In its bid to cut waste and optimise the use of medicines, the NHS must give patients and HCPs as much information as possible about their treatments

(Click to read the full version of this article in the online magazine)

With NHS cost pressures reaching crisis point, eyes inevitably turn to one of its biggest expenditures – medicines. While the cost of new medicines is important, ensuring that existing medicines are used optimally is just as vital to NHS finances.

At its core, medicines optimisation is about getting the right medicine to the right patient at the right time, a more difficult task than it might seem. Medication errors occur in up to 11 percent of prescriptions, while seven percent of hospital admissions are associated with adverse drug reactions, up to two-thirds of which are preventable. Given the size of the problem, getting it right would not only save money but prevent considerable patient harm.

For the Royal Pharmaceutical Society (RPS), the best approach is to focus on patients – empowering them to improve their own outcomes, take their medicines correctly and avoid taking unnecessary drugs.

"Between 30-50 percent of patients don't take their medicines as intended," says Heidi Wright, policy and practice lead for England at the RPS. "If patients are brought into the decisions about their medicines, they are much more likely to take them, and because they're actually getting a health benefit there's a cost benefit from the resulting reduced hospital admissions."

Wright believes the key to success is supporting people to make decisions about, and to get the most from, their medicines. "Usually healthcare professionals (HCPs) tell the patient what to do but don't actually involve them in the decision. It's about having a two-way conversation with the patient about their treatment, making sure they've got the most up-to-date, evidence-based information. With that kind of conversation, they decide to take a medicine and take ownership of that decision, and so feel empowered, plus they know they can come back if they have an issue."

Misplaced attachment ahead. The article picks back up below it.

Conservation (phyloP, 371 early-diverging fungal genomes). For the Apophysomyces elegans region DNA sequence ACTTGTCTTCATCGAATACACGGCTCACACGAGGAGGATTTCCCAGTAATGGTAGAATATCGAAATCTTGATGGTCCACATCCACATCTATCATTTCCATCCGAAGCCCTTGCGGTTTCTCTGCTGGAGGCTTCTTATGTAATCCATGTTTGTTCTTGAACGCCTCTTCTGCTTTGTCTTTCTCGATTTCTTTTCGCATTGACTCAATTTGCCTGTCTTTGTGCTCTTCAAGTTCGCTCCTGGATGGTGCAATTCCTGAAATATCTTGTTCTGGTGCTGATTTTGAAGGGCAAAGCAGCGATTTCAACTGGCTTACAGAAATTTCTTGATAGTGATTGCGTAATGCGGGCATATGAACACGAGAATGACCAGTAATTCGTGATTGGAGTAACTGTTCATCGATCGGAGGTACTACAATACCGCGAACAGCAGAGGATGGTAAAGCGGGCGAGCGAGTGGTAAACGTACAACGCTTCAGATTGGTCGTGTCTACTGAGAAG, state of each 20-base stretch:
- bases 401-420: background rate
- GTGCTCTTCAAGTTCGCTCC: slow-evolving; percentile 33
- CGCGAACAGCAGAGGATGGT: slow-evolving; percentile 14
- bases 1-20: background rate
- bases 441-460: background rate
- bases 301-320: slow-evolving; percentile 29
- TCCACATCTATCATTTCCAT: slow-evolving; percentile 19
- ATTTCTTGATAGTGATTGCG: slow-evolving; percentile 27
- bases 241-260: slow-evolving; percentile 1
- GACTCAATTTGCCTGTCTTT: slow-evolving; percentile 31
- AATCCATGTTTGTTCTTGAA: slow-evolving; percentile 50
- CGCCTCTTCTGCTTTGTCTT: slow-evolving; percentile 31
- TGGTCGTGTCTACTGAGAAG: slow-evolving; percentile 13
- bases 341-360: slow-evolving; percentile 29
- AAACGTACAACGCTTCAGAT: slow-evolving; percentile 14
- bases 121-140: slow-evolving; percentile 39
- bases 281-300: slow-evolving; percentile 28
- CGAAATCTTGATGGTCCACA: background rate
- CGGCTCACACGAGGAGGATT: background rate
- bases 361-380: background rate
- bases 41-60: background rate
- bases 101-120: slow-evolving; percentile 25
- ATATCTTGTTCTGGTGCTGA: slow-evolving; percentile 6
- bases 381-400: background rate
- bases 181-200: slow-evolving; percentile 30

Recognising that the situation changes throughout the patient's lifetime journey on a particular medicine is also important, she says. "When patients have a long-term condition and they're going to be on that medicine for life, if they've taken it for five years it's tempting to think they're fine and they know what they're doing. But things may have changed in their life that affect their treatment; they may have acquired another long-term condition or have had a trauma in their life or developed dementia and so forget to take their medicines."

The answer is an ongoing conversation not just a one-off clinical medicines review and occasional check. "It's about keeping the dialogue open, looking at the individual and making sure medicines are right for them at their time of life. We need to increase the demand for that type of conversation through patient education – making sure patients expect to be asked those kind of questions or demand them if they're not being asked."

The RPS has already taken steps towards this, says Wright. "We've looked at several different conditions and developed guidance sheets. For example, if you're talking to a patient with asthma, we include information on what HCPs should be thinking about in regards to their medications. We've also developed factsheets for patients about getting the most out of their medicines, as well as the kind of questions you might want to ask your healthcare professional."

Cultural change within the NHS is essential – for both patients and HCPs. "It's also about making sure the new workforce is trained for these kinds of conversations with patients, and asking how we up-skill the current workforce if they are a little scared of having such conversations because it's handing over some of their power."